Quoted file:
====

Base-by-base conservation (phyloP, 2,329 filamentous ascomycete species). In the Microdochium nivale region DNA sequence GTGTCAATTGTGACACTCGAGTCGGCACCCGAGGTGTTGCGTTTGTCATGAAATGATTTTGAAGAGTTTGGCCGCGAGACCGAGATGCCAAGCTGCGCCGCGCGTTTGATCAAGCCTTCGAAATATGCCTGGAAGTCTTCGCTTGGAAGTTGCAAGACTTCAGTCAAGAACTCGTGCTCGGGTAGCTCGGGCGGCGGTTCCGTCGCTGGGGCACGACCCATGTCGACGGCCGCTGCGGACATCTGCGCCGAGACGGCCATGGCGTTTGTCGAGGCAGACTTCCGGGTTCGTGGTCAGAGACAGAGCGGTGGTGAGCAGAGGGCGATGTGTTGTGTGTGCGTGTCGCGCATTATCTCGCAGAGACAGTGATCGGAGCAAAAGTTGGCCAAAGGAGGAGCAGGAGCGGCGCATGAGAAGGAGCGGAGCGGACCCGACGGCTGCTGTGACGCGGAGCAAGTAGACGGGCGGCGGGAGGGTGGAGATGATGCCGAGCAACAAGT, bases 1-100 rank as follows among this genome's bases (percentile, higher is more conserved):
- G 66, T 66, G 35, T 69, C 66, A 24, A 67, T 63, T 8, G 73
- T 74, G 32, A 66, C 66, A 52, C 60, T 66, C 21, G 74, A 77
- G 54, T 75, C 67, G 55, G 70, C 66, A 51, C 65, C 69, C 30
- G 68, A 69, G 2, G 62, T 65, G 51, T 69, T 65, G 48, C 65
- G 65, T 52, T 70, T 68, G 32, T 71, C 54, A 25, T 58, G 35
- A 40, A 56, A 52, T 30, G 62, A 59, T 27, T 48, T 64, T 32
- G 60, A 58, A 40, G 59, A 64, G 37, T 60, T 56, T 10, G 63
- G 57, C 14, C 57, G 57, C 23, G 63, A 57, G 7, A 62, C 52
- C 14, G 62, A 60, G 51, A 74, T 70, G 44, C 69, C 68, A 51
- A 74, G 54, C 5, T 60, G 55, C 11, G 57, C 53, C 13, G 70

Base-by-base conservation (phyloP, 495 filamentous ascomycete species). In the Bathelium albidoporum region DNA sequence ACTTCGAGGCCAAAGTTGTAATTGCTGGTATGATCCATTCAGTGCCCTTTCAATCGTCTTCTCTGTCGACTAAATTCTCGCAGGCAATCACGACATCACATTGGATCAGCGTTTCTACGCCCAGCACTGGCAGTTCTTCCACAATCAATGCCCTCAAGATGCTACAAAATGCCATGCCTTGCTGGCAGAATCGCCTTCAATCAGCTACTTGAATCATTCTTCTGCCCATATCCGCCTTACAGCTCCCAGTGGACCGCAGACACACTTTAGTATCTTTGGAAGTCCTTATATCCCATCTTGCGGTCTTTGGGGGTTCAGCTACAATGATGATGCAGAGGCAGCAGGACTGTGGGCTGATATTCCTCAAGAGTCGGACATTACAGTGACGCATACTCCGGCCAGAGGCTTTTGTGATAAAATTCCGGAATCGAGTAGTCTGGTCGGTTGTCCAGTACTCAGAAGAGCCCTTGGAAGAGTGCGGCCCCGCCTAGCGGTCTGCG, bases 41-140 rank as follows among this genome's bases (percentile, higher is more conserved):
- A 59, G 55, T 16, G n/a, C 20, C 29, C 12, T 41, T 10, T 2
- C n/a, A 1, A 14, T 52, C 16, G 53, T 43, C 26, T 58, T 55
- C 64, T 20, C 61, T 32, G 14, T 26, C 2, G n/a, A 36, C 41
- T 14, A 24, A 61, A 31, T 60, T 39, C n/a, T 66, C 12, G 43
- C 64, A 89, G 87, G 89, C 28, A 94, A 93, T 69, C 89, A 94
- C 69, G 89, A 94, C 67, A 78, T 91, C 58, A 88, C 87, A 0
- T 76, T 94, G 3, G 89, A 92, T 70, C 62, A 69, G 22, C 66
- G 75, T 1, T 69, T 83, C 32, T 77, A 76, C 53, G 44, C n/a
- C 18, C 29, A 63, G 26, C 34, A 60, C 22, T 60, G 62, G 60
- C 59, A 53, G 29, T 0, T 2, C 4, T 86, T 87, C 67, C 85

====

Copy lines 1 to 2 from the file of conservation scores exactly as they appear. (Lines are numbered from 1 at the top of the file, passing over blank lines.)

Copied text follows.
Base-by-base conservation (phyloP, 2,329 filamentous ascomycete species). In the Microdochium nivale region DNA sequence GTGTCAATTGTGACACTCGAGTCGGCACCCGAGGTGTTGCGTTTGTCATGAAATGATTTTGAAGAGTTTGGCCGCGAGACCGAGATGCCAAGCTGCGCCGCGCGTTTGATCAAGCCTTCGAAATATGCCTGGAAGTCTTCGCTTGGAAGTTGCAAGACTTCAGTCAAGAACTCGTGCTCGGGTAGCTCGGGCGGCGGTTCCGTCGCTGGGGCACGACCCATGTCGACGGCCGCTGCGGACATCTGCGCCGAGACGGCCATGGCGTTTGTCGAGGCAGACTTCCGGGTTCGTGGTCAGAGACAGAGCGGTGGTGAGCAGAGGGCGATGTGTTGTGTGTGCGTGTCGCGCATTATCTCGCAGAGACAGTGATCGGAGCAAAAGTTGGCCAAAGGAGGAGCAGGAGCGGCGCATGAGAAGGAGCGGAGCGGACCCGACGGCTGCTGTGACGCGGAGCAAGTAGACGGGCGGCGGGAGGGTGGAGATGATGCCGAGCAACAAGT, bases 1-100 rank as follows among this genome's bases (percentile, higher is more conserved):
- G 66, T 66, G 35, T 69, C 66, A 24, A 67, T 63, T 8, G 73